News & Information
Trump Trails, Ancient Food, Mentor and MurdererTop of Mind with Julie Rose
- Aug 8, 2016 11:00 pm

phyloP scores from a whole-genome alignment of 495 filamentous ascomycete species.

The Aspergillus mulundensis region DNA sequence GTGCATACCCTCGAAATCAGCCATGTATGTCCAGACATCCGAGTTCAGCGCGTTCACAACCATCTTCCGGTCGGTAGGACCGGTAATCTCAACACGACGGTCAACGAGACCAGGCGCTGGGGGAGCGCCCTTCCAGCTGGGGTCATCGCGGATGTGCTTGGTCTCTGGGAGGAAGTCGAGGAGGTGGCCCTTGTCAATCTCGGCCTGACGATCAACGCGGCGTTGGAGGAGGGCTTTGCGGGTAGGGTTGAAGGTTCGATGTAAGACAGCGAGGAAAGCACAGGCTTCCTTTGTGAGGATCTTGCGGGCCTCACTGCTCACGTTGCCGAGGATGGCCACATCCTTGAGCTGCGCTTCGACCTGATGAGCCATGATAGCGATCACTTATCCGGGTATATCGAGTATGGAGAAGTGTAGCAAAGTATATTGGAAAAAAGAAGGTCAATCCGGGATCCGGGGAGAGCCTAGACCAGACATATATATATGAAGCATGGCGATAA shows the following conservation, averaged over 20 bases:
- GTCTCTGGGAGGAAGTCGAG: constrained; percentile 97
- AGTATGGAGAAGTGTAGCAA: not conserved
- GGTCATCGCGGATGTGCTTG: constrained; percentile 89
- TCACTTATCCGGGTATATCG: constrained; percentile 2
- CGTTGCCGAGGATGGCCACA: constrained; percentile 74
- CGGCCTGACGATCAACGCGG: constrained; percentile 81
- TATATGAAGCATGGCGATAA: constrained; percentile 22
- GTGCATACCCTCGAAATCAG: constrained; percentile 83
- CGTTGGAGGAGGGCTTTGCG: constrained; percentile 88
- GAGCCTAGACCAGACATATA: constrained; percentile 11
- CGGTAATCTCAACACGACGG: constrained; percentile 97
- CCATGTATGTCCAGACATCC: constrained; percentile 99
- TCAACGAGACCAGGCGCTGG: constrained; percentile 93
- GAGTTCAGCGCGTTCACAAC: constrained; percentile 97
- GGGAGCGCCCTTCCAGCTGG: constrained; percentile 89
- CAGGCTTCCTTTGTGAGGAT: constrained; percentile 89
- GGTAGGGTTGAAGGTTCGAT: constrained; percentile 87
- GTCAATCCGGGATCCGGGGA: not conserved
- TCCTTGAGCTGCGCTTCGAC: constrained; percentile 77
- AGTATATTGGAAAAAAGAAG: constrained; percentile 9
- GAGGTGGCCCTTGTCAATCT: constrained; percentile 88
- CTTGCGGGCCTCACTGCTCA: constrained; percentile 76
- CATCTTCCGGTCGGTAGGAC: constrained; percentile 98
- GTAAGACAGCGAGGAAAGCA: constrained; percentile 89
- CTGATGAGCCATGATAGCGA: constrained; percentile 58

Making Sense of Trump's Trailing Status in Polls Guests: Grant Madsen, PhD, Professor of 20th Century US History at BYU; Chris Karpowitz, PhD, Professor of Political Science, Co-Director of the Center for the Study of Elections and Democracy at BYU Donald Trump left the Republican National Convention with a boost in the polls against Democrat Hillary Clinton. But last week, he engaged in an unpopular fight with the parents of a fallen Muslim soldier and refused to back top Republicans in their primary races – including Senator John McCain and House Speaker Paul Ryan. If you average the current polls right now, Trump is trailing Clinton by 7 points. Recreating and Trying Out Ancient Recipes Guest: Ilaria Patania, Graduate Student in the Department of Archaeology, Director of the “Eating Archaeology” Project at Boston University One of the most important parts of traveling is tasting the local food. If it’s true that you can’t completely understand a culture until you’ve eaten its food, could the same be true for ancient cultures? That’s the question behind a program called “Eating Archaeology” at Boston University. What Kids Are Really Doing on Social Media Guest: Marion Underwood, PhD, Professor of Behavioral and Brain Sciences, Dean of Graduate Studies at the University of Texas in Dallas If you could look at an entire year’s worth of texting and social media posts from one teenager, what do you suppose you’d find? Incoherent messages? Bullying? Inappropriate pictures? Lots of selfies and emojis, to be sure. Psychologist Marion Underwood and her colleagues recently finished monitoring every single text, email, or Facebook message produced by a large group of youth from the time they were 9 until they were 20. From this massive database they discovered that texting and social media use among teens is far more sophisticated, and not nearly as ugly, as adults tend to think. Impact of Media Violence on Gifted Kids Guest: Brad Bushman, PhD, Professor of Communication and Psychology at Ohio State University Gifted children are often thought to have advantages that help them succeed no matter what circumstances they find themselves in. They’re seen as smarter, more creative, and less likely to participate in crime. But emerging research suggests gifted children may be more profoundly affected—in negative ways—by exposure to violence in the media, whether it’s a cartoon or the nightly news. Parent Previews – Suicide Squad Guest: Rod Gustafson, Film Reviewer at ParentPreviews.com We’ve got more superheroes in theater—if you can call them superheroes—in Suicide Squad. Rod Gustafson explains what to watch out for in the film. A Double Life: Youth Mentor and Murderer Guest: Kevin Kelly, Author of “Both Sides of the Line: My Coach, The Boston Mob Enforcer; My Mentor, the Murderer. The True Story of Clyde Dempsey and the 1974 Don Bosco Bears,” Dean of Students at Deerfield Academy We all lead doubles lives, of a sort: The way you act at work or church is probably a little different than the way you act in private. But there are some people who manage to pull off the kind of double life that makes it hard to believe both sides are the same person. Clyde Dempsey was like that. He was a charismatic football coach at a small Catholic high school in Boston back in the 1970s who led an underdog team to an incredible championship. The players idolized him and credit him with helping them get into college and pursue their football dreams and even steer clear of drugs and alcohol. They didn’t know their coach was also a brutal enforcer for the mob. A man losing his battle with addiction and rage, who killed a man in a busy Boston bar, then went into hiding and was caught thanks to an episode of “America’s Most Wanted.” Dempsey died in prison.